Thursday, October 19, 2017

Aeolian Harp

A musical instrument designed to be played by the wind

The Aeolian Harp, invented in Germany in the seventeenth century, is an instrument in which strings are made to vibrate by the movement of the air, without any human interference. It is named after Aeolus, an abiguous figure from Greek mythology who was thought to be the master of the four winds.

He appears most famously in a story of the hero Odysseus, who is said to have arrived at a mysterious floating island where Aeolus reigned along with his six sons and daughters (who were, disturbingly, all married to each other).

Strange domestic arrangements notwithstanding, Aeolus entertained the hero kindly, and gave him a gift to help him on his way home: a magical bag in which all the winds were trapped, fastened ith silver string. By only letting out the favourable West ind, Odysseus was able to make swift progress, and before long, the shores of his beloved homeland were in sight.

But some of Odysseus. men greedy for loot, decide to see what their captain was keeping in his mysterious bag and, whle he slept, they untied the silver string. Immediately, the winds that were trapped insid rushed out in allmighty squall, which blew Odysseus all the way back to Aeolus' island.

Sunday, October 15, 2017

To be under the Aegis

To be under someone's protection or authority


In Greek myhology, the aegis was a very mysterious garment associated with Zeus and his daughter Athena. Sometimes the aegis is represented as a sort of cloak. At other times, it is a shield or a fringed breastplate. Some accounts have it made out of goatskin (perhaps the skin of the magical she-goat Amalthea) while others claim it was made of gold. In Athena's hands, the aegis is sometimes a mantle woven out of hissing snakes.

At any rate, the aegis was believed to be a tool of incredible power. Zeus could bring down thunderstorms and strike terror into mortals just by shaking it, and Athena wore it in battle in order to terrify her enemies. Set on the front of the aegis was the severed head of the Gorgon Medusa, which was so horrible to look at that anyone who saw it turned to stone.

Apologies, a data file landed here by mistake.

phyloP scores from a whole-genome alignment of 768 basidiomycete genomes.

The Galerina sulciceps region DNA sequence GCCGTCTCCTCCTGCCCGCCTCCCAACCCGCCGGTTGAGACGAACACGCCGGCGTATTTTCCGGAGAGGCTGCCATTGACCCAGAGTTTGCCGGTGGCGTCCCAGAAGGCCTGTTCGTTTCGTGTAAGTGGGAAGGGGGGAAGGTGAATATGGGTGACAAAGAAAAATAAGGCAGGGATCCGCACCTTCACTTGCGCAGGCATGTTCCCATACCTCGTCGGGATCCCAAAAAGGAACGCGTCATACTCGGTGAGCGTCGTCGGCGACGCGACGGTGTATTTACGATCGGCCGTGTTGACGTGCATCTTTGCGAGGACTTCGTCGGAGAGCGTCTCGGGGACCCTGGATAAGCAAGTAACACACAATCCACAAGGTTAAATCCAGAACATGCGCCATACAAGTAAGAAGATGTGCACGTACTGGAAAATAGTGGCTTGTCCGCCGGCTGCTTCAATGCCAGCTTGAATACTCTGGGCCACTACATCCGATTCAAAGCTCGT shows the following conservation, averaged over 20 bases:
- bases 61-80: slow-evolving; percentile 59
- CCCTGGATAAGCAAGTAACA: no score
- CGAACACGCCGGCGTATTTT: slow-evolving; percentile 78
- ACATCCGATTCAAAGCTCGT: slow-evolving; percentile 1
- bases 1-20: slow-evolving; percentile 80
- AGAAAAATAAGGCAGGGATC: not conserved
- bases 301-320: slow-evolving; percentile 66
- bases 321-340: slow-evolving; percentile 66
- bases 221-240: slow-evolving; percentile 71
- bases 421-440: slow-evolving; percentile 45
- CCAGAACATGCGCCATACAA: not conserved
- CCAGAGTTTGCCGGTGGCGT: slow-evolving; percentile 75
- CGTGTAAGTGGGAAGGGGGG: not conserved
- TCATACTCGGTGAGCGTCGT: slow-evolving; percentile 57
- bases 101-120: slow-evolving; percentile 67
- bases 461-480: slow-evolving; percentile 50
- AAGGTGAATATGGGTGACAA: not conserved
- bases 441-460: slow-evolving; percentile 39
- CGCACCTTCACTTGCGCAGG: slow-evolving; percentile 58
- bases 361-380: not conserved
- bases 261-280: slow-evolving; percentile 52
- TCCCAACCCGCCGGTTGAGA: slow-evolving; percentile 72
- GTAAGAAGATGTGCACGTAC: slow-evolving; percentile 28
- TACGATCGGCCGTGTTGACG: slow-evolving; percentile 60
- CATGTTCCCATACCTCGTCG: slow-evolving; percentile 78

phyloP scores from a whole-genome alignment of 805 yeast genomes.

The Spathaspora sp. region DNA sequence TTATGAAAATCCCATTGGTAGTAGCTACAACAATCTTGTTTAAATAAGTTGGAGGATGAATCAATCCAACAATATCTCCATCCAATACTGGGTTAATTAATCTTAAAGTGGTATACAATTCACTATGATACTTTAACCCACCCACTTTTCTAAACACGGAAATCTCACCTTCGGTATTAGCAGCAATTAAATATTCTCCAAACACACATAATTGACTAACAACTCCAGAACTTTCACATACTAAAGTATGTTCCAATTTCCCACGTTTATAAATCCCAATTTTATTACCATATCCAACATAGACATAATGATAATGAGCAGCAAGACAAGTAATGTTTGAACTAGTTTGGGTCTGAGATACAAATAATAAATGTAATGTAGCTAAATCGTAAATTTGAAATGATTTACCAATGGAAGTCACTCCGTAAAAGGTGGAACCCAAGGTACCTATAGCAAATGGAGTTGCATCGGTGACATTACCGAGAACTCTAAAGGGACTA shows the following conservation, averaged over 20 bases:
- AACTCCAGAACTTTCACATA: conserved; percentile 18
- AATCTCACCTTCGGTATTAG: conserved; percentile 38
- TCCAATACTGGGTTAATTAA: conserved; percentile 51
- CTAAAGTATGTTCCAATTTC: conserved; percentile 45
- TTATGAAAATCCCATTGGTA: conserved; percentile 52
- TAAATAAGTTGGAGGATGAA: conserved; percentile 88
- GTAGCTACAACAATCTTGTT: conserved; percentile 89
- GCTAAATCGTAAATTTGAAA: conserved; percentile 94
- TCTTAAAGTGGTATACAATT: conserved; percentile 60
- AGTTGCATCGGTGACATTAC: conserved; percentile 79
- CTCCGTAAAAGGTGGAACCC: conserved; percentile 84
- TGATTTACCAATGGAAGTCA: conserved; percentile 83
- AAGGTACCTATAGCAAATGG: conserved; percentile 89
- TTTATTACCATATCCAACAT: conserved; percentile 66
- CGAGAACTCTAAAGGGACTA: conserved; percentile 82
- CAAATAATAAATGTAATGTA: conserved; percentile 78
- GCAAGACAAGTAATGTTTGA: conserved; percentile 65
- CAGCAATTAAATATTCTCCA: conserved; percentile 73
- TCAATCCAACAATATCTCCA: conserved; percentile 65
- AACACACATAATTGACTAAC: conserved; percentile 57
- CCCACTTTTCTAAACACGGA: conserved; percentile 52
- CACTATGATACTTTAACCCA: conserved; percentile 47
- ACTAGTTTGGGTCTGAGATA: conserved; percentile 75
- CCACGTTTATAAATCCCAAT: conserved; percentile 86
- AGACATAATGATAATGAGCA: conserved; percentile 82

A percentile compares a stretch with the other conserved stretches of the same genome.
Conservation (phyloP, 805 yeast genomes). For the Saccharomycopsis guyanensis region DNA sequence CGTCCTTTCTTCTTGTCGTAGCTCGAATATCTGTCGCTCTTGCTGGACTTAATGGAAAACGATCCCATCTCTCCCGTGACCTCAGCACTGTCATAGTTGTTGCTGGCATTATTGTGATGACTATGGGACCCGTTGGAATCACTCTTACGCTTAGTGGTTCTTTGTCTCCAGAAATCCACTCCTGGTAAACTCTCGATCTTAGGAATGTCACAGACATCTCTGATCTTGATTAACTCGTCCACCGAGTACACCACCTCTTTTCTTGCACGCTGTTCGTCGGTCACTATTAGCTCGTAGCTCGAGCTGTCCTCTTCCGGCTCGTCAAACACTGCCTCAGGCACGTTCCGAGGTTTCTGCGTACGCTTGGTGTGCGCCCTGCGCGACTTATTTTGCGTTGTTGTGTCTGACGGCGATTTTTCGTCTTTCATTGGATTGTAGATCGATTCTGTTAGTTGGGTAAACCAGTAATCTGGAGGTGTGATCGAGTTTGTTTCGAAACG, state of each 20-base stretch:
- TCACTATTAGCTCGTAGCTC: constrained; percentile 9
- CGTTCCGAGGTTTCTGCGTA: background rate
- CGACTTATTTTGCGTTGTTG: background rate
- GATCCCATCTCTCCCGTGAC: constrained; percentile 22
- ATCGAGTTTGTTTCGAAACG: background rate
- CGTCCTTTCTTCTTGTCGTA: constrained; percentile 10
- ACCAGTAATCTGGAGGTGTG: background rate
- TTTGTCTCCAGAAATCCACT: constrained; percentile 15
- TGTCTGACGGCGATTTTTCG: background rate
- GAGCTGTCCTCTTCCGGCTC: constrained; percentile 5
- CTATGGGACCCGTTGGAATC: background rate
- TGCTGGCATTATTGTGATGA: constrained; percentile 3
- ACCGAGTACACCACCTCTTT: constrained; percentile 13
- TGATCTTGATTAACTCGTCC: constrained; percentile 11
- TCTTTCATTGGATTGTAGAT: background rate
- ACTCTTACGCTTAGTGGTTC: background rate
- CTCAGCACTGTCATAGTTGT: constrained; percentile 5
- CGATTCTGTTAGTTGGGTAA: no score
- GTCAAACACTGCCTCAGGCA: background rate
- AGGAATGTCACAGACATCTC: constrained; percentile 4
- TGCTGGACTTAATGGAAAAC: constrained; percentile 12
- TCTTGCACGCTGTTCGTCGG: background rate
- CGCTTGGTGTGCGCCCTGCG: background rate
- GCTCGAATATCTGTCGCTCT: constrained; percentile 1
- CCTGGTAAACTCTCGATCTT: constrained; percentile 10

To be covered by the aegis of the gods was to have some friends in seriously high places, and that sense of protection, coupled with high authority, survives today.

Saturday, October 14, 2017

Achilles Heel

A person's weak spot or volnerability

Achilles' wrath, to Greece the direful spring
Of woes unnumber'd, heavenly goddess sing

Homer, Iliad, i 1-2, trans Alexander Pope

The story of Achilles is central to the plot of the Iliad, Homer's epic poem of the Trojan War and Greek literature's earliest and perhaps finest work. The poem tells what happens when Achilles Quarrels with Agamemnon, his commander-in-chief, and withdraws from the fighting around Troy.

Deprived of their best fighter, the Greek army is pushed back by the Trojans until Achilles' beloved friend Patroclus enters the battle wearing th hero's famous armour. The Trojans, thinking that Achilles has returned, begin to flee, but the Trojan Hero Hector kills Patroclus and stems the tide. Devasted by his friend's death, Achilles vows revenge and defeats the unfortunate Hector under the walls of Troy.

At this point, the Iliad ends, but Achilles become such a huge figure in the Greek world that later writers (like modern fans who write home - made sequels to The Lord of The Rings) kept adding to the mythology around him. It was the Roman poet Statius who introduced the story that the baby Achilles had been dipped in the River Styx. This, Statius wrote, made him involnerable except at the heel by which his mother had held him.

In Statius' version, Achilles is finally killed by a poisoned arrow that strikes the vulnerable spot, and ever since, any fatal weakness has been called an 'Achilles heel'.

Wednesday, October 11, 2017

An academy

The world's first academy was founded in Athens at the beginning of the fourth century BC by the philosopher Plato, perhaps one of the greatest and most influential thinker of ancient Greece. It started as a simple association of like - minded intellectuals which was named after its meeting place near the grove of the hero Academus on the outskirts of the city.

Through the Academy, Plato taught young Athenian aristocrats (including the equally influential philosopher Aristotle) the arts of philosophy, geometry and mathematics. Even after Plato's death the academy continued as a centre of learning, developing ideas which would become the foundation of Western philosophy and which would have a profound influence on the development of Christian ideology hundreds of years later.

In modern English, the world 'academic' has come to imply 'out of touch', 'pointless' or 'obscure'. This of course is terribly unfair on the original Academics, whose philosophies lie at the very heart of later Western thought. 
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